July 17, 2020
GRC IT security frameworks are implemented to facilitate the management of the business and other organizational IT governance practices, enterprise risk assessment, issue mitigation, and compliance with applicable regulations and industry standards. GRC ‘regulatory standards’ are implemented as required by government mandates. Compliance with ‘industry standards’ requirements are not imposed by law, but are de facto requirements imposed by various industry-specific organizations to help maintain minimum acceptable levels of professionalism and excellence in performance. One overall directive they both have in common is the concept of “…the protection and preservation of critical information assets and intellectual capital.”
There are numerous IT GRC standards being implemented today and discussing them all now would not be practical. Some of the most influential and widely embraced are as follows:
Let’s take a high-level look at each one and discuss the implications of meeting the requirements for each as it relates to the impacts of the injection of 3rd party, side-loaded code and scripts into client-side browser interactions with web application architectures.
The PCI DSS is a set of de facto industry standard requirements that businesses and other organizations must be compliant with if they store, process or transmit cardholder data in order to process payment transactions. Compliance with the PCI DSS is mandatory for entities who are processing payment card data from the five (5) major payment card brands; AMEX, VISA, MasterCard, Discover and Japanese Central Bank (JCB)
The intent of the PCI DSS is to protect critical data elements associated with payment card transactions as follows:
Type I cardholder data (CHD) elements – Primary account number (PAN), cardholder name, and various service codes. The most critical data element of this type is the PAN; the PAN determines the actual scope of PCI DSS requirements compliance. Type I CHD has to be stored or transmitted using strong, industry-standard encryption or mathematical hashing, truncation or masking of the PAN.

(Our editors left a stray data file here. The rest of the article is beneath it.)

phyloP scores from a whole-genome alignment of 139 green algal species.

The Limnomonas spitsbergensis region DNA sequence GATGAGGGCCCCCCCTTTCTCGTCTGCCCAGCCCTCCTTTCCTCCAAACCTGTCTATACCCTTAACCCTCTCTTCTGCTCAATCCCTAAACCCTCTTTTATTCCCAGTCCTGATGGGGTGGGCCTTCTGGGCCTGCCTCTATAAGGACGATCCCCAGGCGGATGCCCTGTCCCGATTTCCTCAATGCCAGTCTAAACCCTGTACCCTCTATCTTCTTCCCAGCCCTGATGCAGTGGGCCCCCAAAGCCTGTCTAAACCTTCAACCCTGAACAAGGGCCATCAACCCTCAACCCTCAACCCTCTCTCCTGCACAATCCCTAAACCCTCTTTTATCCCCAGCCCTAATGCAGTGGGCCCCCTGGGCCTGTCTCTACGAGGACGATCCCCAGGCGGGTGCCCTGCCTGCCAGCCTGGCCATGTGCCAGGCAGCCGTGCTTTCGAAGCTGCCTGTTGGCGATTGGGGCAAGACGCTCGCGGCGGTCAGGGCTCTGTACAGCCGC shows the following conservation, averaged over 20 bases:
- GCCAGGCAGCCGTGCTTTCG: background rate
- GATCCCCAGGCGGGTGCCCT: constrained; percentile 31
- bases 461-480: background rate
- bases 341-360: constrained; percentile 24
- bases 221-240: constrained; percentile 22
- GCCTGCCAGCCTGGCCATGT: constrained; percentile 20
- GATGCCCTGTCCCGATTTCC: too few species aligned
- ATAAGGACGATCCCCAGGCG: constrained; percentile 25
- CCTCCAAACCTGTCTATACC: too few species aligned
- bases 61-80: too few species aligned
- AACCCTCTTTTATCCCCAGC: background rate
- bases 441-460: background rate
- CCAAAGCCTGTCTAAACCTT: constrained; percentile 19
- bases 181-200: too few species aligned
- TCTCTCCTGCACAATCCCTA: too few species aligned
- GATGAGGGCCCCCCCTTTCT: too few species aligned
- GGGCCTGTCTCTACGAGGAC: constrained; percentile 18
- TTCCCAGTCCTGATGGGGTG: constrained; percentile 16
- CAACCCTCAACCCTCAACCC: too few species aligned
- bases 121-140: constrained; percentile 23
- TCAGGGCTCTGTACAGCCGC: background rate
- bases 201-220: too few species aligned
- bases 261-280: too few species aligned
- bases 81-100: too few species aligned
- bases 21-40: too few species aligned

Type II cardholder data elements – Card validation values (CVVs) and magnetic track or chip equivalent data that are unique to each card (also sometimes referred to as ‘sensitive authentication data SAD). Sensitive authentication data must never be stored following transaction authorization except for some extremely rare and special circumstances. If it is going to be stored prior to authorization, it must be protected via strong encryption and securely deleted when no longer needed.
Entities processing payment transactions often do so via web-based eCommerce architectures. Per PCI DSS section 6.x, only securely developed and administered applications are considered PCI DSS compliant in order to process such transactions. In addition, the PCI DSS requires that such applications be developed and maintained in accordance with OWASP Top 10 requirements (more on OWASP in a bit.) https://www.pcisecuritystandards.org
California Consumer Privacy Act (CCPA)
California was one of the first states to enact personal data protection regulations. Now many other states in the US have followed suit in passing and enforcing their own Personally Identifiable Information (PII) and Personal Health Information (PHI) privacy regulations? Per CCPA, any business or entity conducting e-commerce transactions, or storing-transmitting PII-PHI via web-based architectures must do so only if the proper protections are in place.